But some observers argue that financial institutions are increasingly recognizing that their own sites simply will not have the same draw of so- called "portal" sites of name brands like Microsoft and Intuit.
"The financial institutions have all come to recognize that they can't drive traffic to their sites while some of these consolidators are reeling in the fish-they are bringing in highly qualified traffic of people looking for mortgages," said Gary Craft, senior research analyst with Robertson Stephens in San Francisco.
With a nine-month head start, Intuit's Quickenmortgage has 11 lenders to Microsoft HomeAdvisor's four. It has obtained brokerage licenses in all 50 states, and recently invested in First Mortgage Network to facilitate back- office processing capabilities.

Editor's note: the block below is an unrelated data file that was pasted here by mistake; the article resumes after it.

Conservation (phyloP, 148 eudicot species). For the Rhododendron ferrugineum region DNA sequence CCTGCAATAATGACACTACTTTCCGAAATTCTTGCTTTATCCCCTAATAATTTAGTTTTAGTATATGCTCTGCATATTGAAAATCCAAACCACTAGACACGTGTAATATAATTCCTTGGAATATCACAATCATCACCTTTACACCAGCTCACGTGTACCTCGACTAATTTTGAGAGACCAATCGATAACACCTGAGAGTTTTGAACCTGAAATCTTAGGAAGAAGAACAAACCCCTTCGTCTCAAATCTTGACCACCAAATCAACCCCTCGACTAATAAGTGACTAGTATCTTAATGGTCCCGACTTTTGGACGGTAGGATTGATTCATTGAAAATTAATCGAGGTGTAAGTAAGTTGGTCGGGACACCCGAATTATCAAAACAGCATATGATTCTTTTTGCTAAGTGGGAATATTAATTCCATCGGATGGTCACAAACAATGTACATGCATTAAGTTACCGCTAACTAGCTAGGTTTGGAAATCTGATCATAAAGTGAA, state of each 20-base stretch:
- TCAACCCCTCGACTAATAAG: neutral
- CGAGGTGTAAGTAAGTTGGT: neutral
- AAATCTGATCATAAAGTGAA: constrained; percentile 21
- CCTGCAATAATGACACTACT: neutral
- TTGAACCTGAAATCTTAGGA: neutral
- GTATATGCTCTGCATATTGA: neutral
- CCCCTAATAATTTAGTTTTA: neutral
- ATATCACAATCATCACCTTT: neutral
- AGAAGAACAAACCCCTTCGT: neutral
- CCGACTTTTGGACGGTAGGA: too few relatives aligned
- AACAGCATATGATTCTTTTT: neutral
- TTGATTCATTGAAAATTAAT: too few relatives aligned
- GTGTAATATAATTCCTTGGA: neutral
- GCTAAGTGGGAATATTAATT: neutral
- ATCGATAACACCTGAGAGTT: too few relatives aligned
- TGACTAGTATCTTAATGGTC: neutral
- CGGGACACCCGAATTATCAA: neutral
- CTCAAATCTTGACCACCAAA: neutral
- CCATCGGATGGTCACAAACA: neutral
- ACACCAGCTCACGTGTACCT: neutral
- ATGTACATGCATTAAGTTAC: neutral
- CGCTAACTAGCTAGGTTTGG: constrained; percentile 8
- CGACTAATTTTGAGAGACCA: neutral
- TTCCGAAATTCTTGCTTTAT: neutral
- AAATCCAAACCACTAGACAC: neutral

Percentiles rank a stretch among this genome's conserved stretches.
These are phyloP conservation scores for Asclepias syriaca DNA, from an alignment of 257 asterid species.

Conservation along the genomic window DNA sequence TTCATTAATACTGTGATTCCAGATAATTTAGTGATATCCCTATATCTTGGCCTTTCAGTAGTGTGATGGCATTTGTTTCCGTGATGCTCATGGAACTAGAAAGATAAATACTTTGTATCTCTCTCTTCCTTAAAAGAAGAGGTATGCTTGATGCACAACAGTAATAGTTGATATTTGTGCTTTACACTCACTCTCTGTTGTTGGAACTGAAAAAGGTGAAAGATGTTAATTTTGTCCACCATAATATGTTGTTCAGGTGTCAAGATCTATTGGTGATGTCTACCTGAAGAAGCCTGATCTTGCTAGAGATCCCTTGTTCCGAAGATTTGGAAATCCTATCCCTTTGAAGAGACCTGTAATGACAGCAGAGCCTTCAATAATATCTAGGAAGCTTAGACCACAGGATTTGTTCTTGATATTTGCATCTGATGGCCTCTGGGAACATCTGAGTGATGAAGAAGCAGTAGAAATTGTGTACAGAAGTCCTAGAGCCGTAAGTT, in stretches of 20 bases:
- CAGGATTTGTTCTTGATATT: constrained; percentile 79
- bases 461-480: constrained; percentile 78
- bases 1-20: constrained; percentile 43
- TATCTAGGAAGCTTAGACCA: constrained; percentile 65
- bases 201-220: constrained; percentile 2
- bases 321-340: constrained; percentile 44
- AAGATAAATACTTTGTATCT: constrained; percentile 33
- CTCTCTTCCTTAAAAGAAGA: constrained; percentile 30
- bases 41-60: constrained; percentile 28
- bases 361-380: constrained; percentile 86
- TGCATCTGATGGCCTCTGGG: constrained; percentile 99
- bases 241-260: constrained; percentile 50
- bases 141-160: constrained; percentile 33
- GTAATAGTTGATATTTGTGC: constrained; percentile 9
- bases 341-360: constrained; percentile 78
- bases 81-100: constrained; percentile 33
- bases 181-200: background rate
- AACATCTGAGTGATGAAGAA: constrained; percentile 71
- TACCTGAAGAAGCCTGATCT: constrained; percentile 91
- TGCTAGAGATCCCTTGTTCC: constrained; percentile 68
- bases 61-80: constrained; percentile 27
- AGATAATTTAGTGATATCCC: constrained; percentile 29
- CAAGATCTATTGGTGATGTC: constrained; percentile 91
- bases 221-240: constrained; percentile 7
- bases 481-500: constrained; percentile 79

Eschewing the customary fees of 1% to 1.5% of the mortgage's value, Intuit charges 40 basis points, then rebates $225 to the borrower when the deal closes.
Microsoft officials, still in the process of establishing broker licenses, have more ambitious goals for HomeAdvisor. It aims to include real estate listings, neighborhood demographics, and crime statistics in addition to mortgage comparisons.
Both companies also charge lenders a start-up fee for participating in the sites, which they each declined to disclose.
Although numbers of individual use are hard to come by, all estimates point to substantially higher numbers for independent consolidators than for bank-led initiatives.
The fungible nature of a mortgage makes it difficult for an institution like Countrywide to attract attention to its Internet origination strategy, Mr. Craft said. Other large providers aren't even offering on-line rates. Chase Manhattan Corp.'s Web site, despite copious information about the mortgage process, refers individuals seeking a mortgage to an "800" number, a branch, or placing a call-back request.